The Victorian economy is showing signs of recovery as Victorians begin spending their lockdown savings.
In October, retail sales increased by 1.4 per cent from the previous month to $29.6 billion.
Over the past 12 months, sales have surged (+7.1pc), according to the Australian Bureau of Statistics. But this rise in sales is the result of lockdown easings across the state.
Figures show that Victorian retail sales increased by 5.1 per cent as lockdown ended – which is significantly higher than any other state.
In comparison, retail sales rose +0.7 per cent in New South Wales, +1 per cent in Western Australia and +0.6 per cent in South Australia.
Hayley Hughes, a fashion blogger from Melbourne, speaks of how she started shopping in preparation for lockdown restrictions to ease in min-October.
She explains that she had the ability to save a lot of money during lockdown due to her inability to go out and only needing to wear loungewear.
She celebrated Melbourne’s accomplishments by buying not only clothes and shoes, but a car.
Hughes explains that the most of her spending was done in early November when she was truly able to spend time with friends and family in bars, cafes and restaurants due to hospitality venues opening up in late October.
Since mid-October, Victorians were finally able to go retail shopping, dine in at restaurants and cafes as well as go to community events.
Restaurants, takeaway food, cafes, department stores, clothing, footwear and person accessories stores were the industries that saw the biggest increase.
On the other hand, household goods sale dropped by 1 per cent, including goods such as garden supplies, electronics and furniture that were popular during the lockdown.
Similarly, supermarket sales also dropped 0.7 per cent due to Victorians no longer feeling the need to “panic buy”.
During the first wave of restrictions in Victoria, retail was hit with a sales decrease of 17.7 per cent in April, which, according to the Australian Bureau of Statistics, is the worst drop recorded.
Yet, just one month later, retail hit their biggest sales increase ever, with a surge of 16.9 per cent.
Deloitte did a retail survey that found many retail business owners saw a “supercharged demand” during the quarantine.
Over 40 per cent of retail experts surveyed expect a 5 per cent increase in Christmas sales compared to last year.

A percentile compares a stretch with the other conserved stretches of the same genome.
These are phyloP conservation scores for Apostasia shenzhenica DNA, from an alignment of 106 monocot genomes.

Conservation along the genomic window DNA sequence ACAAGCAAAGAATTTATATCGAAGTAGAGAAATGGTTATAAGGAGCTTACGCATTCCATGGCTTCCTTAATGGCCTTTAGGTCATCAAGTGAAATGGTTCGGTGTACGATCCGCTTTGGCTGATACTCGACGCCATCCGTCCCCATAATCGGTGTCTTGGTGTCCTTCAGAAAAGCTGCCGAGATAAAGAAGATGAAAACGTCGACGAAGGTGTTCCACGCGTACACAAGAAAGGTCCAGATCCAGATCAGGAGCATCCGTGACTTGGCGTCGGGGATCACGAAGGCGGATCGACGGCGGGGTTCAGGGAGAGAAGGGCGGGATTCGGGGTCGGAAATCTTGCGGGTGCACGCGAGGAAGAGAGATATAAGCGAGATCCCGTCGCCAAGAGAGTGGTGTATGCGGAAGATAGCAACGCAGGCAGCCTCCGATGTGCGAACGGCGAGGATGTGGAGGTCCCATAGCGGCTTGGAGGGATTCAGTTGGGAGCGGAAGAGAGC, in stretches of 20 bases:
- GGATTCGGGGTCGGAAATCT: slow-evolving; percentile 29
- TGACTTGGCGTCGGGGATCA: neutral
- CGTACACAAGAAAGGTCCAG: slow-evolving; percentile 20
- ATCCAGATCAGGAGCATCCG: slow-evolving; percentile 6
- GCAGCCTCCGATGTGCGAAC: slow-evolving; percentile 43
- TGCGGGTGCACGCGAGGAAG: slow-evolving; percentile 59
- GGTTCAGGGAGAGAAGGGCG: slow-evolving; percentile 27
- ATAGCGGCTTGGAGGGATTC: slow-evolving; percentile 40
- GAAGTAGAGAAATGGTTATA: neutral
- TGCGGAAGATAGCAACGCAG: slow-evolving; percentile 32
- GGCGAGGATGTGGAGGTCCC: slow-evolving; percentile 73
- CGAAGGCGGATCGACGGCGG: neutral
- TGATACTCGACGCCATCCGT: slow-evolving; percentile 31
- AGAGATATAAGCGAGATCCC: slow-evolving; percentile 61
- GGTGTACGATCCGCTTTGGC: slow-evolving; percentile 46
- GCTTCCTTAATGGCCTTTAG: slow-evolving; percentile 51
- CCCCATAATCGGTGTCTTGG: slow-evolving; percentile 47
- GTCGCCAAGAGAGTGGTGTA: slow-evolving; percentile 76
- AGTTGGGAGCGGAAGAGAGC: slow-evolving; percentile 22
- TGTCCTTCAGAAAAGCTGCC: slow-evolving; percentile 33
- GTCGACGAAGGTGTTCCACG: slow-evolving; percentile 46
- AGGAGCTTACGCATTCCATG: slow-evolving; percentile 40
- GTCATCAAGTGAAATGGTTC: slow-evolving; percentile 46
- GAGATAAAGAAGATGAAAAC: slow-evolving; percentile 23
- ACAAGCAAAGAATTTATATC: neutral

Approximately 24 per cent of those retail experts expect it to increase by more than 5 per cent.
According to David White, the national leader of Deloitte’s retail group, the survey results demonstrated the uneven, chaotic year that Australia (and predominately Victoria) has experienced due to the pandemic.
The results reflect the impact that retail businesses have taken during and after significant lockdown and restrictions in Victoria.
He continues, explaining that while some markets have seen this significant increase in sales due to consumers buying more from home, there are other industries that are being significantly, and harshly, devastated by the border closures and the inability for consumers to travel to spend money.
These markets include the tourist industries, various services, apparel and catered food. These areas have borne the brunt of the lockdown throughout Victoria.
White asserts that there is not just one side to the quarantine; there are countless narratives surrounding COVID-19 and the pandemic’s impact on both citizens, but our markets.
Head of the Australian Retailers Association, Paul Zahra, emphasises that achieving “any level of retail growth in a pandemic is a truly remarkable result”.
He explains that the government stimulus packs have worked well for retail, allowing consumers to continue purchasing from the safety of their own homes.
However, he continues, stating that while this is extraordinary, it is important to acknowledge that there are significant pain and difficulties being felt by retailers that were negatively impacted by the restrictions and strict lockdown.
Despite this, its nice to see the easings have increased sales for retail in Victoria.